To make the change finally visible to a queue’s consumer, Volatile.Write was used. The only difference was the type being written. In the BCL’s concurrent queue that was bool in an array. In my case it was an object. Both used different overloads of Volatile.Write(ref ….). For sake of reference, Volatile.Write ensures release barrier so if a queue’s consumer reads status with Volatile.Read (the aquire barrier), it will finally see the written value.

Some kind of reproduction

To know how .net is performing this operations I’ve used two types and run a sample application with x64 and x86. Let’s take a look at the code first.

struct VolatileInt
{
int _value;

public void Write(int value)
{
_value = value;
}

public void WriteVolatile(int value)
{
Volatile.Write(ref _value, value);
}
}

struct VolatileObject
{
object _value;

public void Write(object value)
{
_value = value;
}

public void WriteVolatile(object value)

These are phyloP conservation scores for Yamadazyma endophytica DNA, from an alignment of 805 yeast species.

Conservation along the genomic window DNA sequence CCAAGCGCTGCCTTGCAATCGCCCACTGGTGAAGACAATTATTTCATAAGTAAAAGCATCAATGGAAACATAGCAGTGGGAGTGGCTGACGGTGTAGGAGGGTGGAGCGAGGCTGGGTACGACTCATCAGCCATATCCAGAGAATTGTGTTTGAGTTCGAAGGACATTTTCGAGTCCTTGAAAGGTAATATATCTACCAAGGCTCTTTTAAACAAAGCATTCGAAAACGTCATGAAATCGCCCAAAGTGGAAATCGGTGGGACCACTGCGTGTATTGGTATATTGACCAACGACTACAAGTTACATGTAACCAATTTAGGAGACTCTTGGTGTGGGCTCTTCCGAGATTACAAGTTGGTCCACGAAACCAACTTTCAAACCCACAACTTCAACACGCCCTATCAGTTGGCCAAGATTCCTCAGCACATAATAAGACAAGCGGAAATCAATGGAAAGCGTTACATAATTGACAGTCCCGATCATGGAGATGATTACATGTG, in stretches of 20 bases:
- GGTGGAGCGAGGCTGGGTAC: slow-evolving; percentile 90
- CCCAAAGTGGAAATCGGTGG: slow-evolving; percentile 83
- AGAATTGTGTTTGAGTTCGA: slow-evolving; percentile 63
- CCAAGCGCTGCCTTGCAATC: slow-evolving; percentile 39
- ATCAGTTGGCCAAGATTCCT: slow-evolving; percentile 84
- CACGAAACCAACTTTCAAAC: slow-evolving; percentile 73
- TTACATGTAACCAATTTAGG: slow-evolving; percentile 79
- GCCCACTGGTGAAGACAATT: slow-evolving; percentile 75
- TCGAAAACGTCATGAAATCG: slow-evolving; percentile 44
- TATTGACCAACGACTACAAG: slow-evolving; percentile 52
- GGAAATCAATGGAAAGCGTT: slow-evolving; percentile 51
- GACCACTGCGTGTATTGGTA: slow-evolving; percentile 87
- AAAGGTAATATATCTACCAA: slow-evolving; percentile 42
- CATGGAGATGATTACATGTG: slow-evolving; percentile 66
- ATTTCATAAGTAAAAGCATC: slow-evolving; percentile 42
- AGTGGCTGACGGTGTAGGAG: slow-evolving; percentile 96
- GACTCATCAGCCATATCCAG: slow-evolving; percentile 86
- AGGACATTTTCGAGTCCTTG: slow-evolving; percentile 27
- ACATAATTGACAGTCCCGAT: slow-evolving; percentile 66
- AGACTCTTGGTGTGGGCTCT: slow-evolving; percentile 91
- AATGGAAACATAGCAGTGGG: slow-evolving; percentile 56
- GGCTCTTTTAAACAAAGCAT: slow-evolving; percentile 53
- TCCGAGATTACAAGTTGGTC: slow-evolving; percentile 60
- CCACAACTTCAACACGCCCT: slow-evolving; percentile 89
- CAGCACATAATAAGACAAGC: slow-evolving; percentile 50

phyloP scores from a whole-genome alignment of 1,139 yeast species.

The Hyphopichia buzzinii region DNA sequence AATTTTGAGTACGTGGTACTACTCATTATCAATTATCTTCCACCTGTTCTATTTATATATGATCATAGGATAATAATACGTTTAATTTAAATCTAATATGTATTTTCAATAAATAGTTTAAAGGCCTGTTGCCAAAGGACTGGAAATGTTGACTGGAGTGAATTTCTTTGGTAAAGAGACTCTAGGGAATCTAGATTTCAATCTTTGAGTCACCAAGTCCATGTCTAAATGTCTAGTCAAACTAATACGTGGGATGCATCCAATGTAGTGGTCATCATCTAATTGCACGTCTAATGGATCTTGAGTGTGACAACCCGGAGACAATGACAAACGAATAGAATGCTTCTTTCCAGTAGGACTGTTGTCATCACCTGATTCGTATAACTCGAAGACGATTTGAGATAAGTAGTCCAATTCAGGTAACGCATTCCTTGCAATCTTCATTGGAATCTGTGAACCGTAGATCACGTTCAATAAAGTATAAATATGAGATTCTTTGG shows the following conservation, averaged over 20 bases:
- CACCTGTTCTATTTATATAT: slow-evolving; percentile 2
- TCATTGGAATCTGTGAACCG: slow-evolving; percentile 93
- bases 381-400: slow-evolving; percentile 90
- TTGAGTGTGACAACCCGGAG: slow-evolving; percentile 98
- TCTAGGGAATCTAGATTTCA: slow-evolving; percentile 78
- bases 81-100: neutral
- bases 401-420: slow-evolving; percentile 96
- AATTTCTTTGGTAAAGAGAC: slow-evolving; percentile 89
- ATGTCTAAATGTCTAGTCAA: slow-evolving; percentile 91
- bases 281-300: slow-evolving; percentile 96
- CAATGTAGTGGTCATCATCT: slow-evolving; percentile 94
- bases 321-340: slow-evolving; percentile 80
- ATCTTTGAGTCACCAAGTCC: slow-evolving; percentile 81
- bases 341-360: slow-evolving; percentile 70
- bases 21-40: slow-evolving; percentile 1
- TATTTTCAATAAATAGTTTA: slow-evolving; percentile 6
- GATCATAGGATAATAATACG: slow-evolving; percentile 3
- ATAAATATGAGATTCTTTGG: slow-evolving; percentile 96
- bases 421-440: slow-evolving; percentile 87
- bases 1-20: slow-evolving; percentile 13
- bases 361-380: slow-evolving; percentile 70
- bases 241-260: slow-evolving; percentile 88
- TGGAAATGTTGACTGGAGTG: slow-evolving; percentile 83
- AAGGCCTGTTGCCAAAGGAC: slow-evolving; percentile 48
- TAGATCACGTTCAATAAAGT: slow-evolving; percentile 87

{
Volatile.Write(ref _value, value);
}
}

It’s really nothing fancy. These two either write the value ensuring release fence or just write the value.

Windbg for x86

The methods had been prepared using RuntimeHelpers.PrepareMethod(). A Windbg instance was attached to the process. I loaded sos clr and took a look at method tables of these two types. Because methods had been prepared, they were jitted so I could easily take a look at the jitted assembler. Because x64 was performing well, let’s take a look at x86. At the beginning let’s check the non-object method, VolatileInt.VolatileWrite

cmp     byte ptr [ecx],al
mov     dword ptr [ecx],edx
ret

Nothing heavy here. Effectively, just move a memory and return. Let’s take a look at writing the object with VolatileObject.VolatileWrite

cmp     byte ptr [ecx],al
lea     edx,[ecx]
call    clr!JIT_CheckedWriteBarrierEAX

Wow! Beside moving some data an additional method is called. The method name is JIT_CheckedWriteBarrierEAX (you probably this now that there may be a group of JIT_CheckedWriteBarrier methods). What is it and why does it appear only in x86?